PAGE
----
How to decide if graduate school is worth the moneyChen Wan Lim
There are various reasons why people opt to go to graduate school for an MBA or a Masters’ degree. For some people, obtaining a postgraduate degree is a prerequisite for career advancement while for others, it’s simply about obtaining knowledge and having the whole ‘postgraduate experience’. Signing up for a postgraduate degree is no easy decision as there is a heavy financial cost attached to it. So how then to decide if graduate school is really worth the money?
Most people decide on graduate school based on their expectation that a postgraduate degree will help them with their career advancements. Most common reasons given are either to help them transition from a technical role to a managerial role or to help them switch career fields. Hence, you will need to decide first if a postgraduate degree will be a good career fit for you. If you are currently an engineer by profession and intend to climb up the corporate ladder to a managerial role in an engineering company, then an MBA will be a perfect fit for you. Also, you will need to decide if a postgraduate degree is even required for you to advance in your career.
Personal finance goals
Admittedly, people work for money and the higher you advance in your career, the more you are compensated. Do some homework and contact some job recruiters to get a range of salary that you might be getting with a higher position and a higher qualification. As an example, if a postgraduate degree for two years costs RM50,000 then you might want to gauge and decide on the payback period you will need to recoup that amount – the shorter the payback period, the better.
Here are some simple ways to calculate the return on investment (ROI):
Salary projection – Log on to local online job portals and search for similar jobs with higher qualifications and higher positions. Alternatively, get in touch with recruiters to check your market worth if you have advance degrees. Then calculate if the increment you will get is worth the money invested into obtaining a postgraduate degree. If the increment you can potentially get is sufficient to cover the cost of the degree in a couple of years, then perhaps it’s a good investment after all.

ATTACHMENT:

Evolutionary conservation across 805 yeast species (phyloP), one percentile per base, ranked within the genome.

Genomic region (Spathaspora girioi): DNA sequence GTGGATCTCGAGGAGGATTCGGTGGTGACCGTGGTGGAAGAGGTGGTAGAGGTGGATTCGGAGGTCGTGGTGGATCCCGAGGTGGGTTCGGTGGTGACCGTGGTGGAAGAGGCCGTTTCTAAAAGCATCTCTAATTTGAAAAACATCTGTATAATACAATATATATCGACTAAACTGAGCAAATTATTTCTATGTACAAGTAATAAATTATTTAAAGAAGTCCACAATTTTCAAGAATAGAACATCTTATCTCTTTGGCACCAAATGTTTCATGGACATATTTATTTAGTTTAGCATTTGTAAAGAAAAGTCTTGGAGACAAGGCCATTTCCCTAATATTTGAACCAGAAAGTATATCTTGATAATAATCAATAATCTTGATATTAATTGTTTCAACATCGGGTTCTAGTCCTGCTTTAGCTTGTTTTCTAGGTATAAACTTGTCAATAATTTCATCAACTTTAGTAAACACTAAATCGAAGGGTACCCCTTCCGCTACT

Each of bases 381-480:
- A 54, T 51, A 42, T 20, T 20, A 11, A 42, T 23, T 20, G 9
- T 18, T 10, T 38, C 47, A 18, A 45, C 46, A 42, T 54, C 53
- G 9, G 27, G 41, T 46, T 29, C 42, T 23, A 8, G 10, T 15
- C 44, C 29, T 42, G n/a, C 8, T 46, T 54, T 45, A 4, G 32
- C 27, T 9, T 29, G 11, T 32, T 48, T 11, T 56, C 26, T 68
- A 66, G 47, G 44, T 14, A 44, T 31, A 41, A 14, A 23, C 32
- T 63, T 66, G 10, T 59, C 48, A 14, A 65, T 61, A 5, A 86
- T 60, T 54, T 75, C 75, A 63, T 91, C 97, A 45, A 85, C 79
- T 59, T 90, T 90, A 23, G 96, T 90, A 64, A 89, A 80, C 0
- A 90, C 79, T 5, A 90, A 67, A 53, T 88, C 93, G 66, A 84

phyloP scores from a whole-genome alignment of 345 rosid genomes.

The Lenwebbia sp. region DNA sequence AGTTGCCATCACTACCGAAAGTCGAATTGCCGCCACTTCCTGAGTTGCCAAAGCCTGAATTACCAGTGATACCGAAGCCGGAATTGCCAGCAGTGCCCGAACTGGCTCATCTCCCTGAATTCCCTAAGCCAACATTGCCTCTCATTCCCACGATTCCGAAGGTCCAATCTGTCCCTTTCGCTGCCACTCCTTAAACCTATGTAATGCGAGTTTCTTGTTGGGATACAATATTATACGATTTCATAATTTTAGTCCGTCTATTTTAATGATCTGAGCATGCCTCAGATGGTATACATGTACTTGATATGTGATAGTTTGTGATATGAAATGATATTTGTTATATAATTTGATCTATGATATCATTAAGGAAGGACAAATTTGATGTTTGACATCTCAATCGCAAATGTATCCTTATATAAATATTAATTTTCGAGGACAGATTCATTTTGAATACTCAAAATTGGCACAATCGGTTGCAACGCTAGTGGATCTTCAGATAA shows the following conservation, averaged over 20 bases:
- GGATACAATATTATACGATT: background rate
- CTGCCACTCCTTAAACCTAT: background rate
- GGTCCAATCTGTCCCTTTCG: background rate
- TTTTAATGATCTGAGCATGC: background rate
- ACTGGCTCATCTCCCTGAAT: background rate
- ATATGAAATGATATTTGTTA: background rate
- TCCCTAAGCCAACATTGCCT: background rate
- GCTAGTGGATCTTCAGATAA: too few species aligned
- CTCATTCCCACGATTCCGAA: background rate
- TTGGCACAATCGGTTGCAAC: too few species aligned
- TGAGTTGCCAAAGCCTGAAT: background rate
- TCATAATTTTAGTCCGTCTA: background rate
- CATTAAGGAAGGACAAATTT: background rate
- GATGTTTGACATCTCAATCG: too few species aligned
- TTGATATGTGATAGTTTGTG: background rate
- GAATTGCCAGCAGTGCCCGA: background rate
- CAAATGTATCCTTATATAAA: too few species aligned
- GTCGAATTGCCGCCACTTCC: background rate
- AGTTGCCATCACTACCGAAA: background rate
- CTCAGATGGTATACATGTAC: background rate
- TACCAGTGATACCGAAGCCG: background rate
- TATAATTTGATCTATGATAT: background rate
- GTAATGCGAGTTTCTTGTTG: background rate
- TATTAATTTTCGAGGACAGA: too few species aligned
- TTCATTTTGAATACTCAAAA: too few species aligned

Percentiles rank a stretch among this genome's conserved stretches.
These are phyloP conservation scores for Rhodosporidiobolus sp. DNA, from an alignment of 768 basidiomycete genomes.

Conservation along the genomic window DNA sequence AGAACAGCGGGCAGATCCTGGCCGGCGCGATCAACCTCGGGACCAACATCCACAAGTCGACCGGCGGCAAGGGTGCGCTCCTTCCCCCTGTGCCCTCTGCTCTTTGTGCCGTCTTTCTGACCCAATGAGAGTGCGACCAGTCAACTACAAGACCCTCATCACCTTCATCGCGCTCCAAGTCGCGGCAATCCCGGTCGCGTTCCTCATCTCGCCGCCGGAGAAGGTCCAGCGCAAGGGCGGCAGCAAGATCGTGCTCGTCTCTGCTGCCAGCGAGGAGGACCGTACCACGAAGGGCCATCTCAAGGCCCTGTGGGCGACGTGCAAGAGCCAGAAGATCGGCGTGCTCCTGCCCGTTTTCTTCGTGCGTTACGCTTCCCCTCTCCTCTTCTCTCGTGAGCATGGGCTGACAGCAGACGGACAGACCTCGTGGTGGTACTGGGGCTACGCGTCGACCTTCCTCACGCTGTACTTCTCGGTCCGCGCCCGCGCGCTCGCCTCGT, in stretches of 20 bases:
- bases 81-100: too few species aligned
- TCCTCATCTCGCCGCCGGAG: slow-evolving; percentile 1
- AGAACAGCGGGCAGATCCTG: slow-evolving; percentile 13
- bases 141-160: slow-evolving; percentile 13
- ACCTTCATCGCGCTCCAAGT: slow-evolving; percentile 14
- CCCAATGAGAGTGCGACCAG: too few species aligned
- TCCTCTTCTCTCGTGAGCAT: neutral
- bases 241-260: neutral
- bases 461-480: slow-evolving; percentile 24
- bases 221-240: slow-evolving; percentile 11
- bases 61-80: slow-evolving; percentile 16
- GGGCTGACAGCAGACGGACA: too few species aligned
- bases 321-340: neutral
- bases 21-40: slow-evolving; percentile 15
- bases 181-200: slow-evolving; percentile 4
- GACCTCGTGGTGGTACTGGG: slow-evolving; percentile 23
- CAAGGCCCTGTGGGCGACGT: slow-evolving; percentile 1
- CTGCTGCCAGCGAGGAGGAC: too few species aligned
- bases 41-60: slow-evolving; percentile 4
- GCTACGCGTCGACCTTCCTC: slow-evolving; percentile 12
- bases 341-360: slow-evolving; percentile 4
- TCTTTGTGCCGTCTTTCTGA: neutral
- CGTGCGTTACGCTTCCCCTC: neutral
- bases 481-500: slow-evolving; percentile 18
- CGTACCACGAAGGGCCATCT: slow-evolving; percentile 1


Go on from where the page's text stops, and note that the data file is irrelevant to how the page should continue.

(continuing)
Debt financing – If you happen to need to take on a loan to finance your postgraduate degree, then work out the monthly repayments and calculate the entire cost inclusive of interest payment you will need to pay by the end of the loan. If your increment and bonus for the first year after completing your degree is more than sufficient to pay back your monthly loan instalments, then it’s a positive return on investment for you.
The caveat to note here is that these projections and assumptions could be wrong. You might not have the increment you desire and you might not be able to have a positive ROI. Therefore, be conservative in your forecasts.
If you are a business person or if you are already sitting in a managerial position of a company, then decide if a postgraduate degree will value add to your business. Perhaps a degree on its own might not elevate your career further at this current point but the connections and network that you will build in business school will help in expanding your business and even open doors for new business ventures.